Dalit writers like Chandhra Bhan Prasad and Milind Kamble have highlighted how cities are hubs of opportunity and dignity. Ambedkar rightly denounced villages as cesspools of cruelty and prejudice. Dominant castes continue acting like feudal rulers in many rural areas. Social barriers make it difficult for dalits and shudras to raise their heads in many villages. But once they migrate to towns, they escape the caste discrimination and landowner‐dependency of rural India. They earn far more in towns than in villages, and the money they send home frees their relatives from historical dependence on village feudatories.
Slums are the entry point of the poor into cities. Insane tax and urban land policies have encouraged a never‐ending avalanche of black money into real estate. Urban land prices have skyrocketed, and bear no relationship to the income they generate. Land is unaffordable by most of the middle class, let alone the poor. This is one reason why urbanization has been so slow in India.
The poor can enter cities only through existing or new shanty‐towns. This is illegal, yet fully accepted by politicians as a legitimate form of entry. So, shanty‐towns are frequently regularized before election time.
No politician dares raze them. Rather, they are improved through supplies of water and electricity. Many slums simply steal electricity, with the tacit backing of politicians plus bribes to linesmen.
The census description of slums as “unfit for human habitation” is highly misleading. In fact census data prove that slums are much better off than villages, which are presumably fit for habitation! No less than 70% of slum households have TVs, against only 47% of total Indian households. The ratio is just 14.5% in Bihar and 33.2% in UP. Even Narendra Modi’s shining Gujarat (51.2%) and Pawar’s Maharashtra (58.8%) have a far lower rate of TV ownership than our slums!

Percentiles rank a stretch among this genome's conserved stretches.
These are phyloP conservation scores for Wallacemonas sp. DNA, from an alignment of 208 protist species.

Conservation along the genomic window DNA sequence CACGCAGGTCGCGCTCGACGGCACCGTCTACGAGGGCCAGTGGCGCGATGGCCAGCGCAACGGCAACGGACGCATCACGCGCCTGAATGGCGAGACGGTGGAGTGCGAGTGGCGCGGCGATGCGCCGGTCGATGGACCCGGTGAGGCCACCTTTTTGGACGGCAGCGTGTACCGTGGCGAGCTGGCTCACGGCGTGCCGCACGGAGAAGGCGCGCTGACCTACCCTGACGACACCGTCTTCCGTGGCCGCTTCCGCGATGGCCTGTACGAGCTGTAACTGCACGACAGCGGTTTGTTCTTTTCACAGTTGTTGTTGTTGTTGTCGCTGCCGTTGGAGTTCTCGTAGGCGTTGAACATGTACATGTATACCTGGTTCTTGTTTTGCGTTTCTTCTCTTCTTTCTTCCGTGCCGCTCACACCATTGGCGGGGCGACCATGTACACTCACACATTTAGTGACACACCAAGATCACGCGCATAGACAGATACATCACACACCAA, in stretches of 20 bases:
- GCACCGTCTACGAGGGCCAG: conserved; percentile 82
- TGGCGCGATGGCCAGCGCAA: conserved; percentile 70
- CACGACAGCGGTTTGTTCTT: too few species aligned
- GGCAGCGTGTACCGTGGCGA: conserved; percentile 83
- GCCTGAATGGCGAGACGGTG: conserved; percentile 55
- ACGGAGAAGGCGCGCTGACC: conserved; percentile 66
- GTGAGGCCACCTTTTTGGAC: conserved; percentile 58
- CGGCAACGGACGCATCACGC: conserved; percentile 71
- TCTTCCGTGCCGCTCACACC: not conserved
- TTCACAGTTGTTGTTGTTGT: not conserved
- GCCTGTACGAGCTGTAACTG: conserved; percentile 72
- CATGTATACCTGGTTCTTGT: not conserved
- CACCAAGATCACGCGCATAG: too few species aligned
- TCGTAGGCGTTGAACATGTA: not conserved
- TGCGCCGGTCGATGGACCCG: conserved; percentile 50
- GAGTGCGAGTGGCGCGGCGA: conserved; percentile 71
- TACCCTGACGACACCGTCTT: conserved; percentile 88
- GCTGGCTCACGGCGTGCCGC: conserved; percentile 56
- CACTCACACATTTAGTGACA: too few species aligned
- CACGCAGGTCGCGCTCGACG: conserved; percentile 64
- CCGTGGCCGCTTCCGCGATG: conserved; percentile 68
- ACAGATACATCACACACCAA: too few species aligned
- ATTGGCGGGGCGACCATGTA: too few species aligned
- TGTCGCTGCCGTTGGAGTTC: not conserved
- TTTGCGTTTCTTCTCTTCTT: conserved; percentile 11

True, 34% of slums don’t have toilets. Yet the ratio is as high as 69.3% in rural India. Ratios are worst in rural Jharkhand (90%) and Bihar (82%). But even Modi’s Gujarat (67%) and Pawar’s Maharashtra (62%) are far worse off than urban slums.
Similar stories hold for access to tap water, education, healthcare, electricity or jobs. As many as 90% of slum dwellers have electricity, against barely half of rural households. Ownership of cellphones (63.5%) is as high among slum dwellers as richer urban households, and way above rural rates. One‐tenth of slums have computers, and 51% have cooking gas (not far short of 65 per cent of total urban households). Amazingly, more slum households (74 per cent) have tap water than total urban households (70.6 per cent).
So, let nobody misinterpret the Census report on slums as a terrible indictment. The report does indeed highlight unsanitary, cramped conditions, and the need to improve these. Yet it also provides a wealth of data showing how slums are better off than villages, and how on some counts slum‐dwellers are as well off as richer urban dwellers. The report fails to highlight the extent to which slums have generated thousands of thriving businesses. It also fails to highlight the role of slums in helping conquer rural caste and feudal oppression.
Forget tear‐jerkers about our filthy slums. Instead, see them as entry‐points of the poor into the land of urban opportunity. See them as havens of dignity for dalits and shudras. See them as hubs of rising income and asset ownership, which have already generated several rupee millionaires.
This means we need more slums, more hubs of opportunity. The urban gentry want to demolish slums, but they are plain wrong. Instead we should improve slum sanitation, water supply and garbage disposal. We need more improved slums, upgraded slums, but slums nevertheless.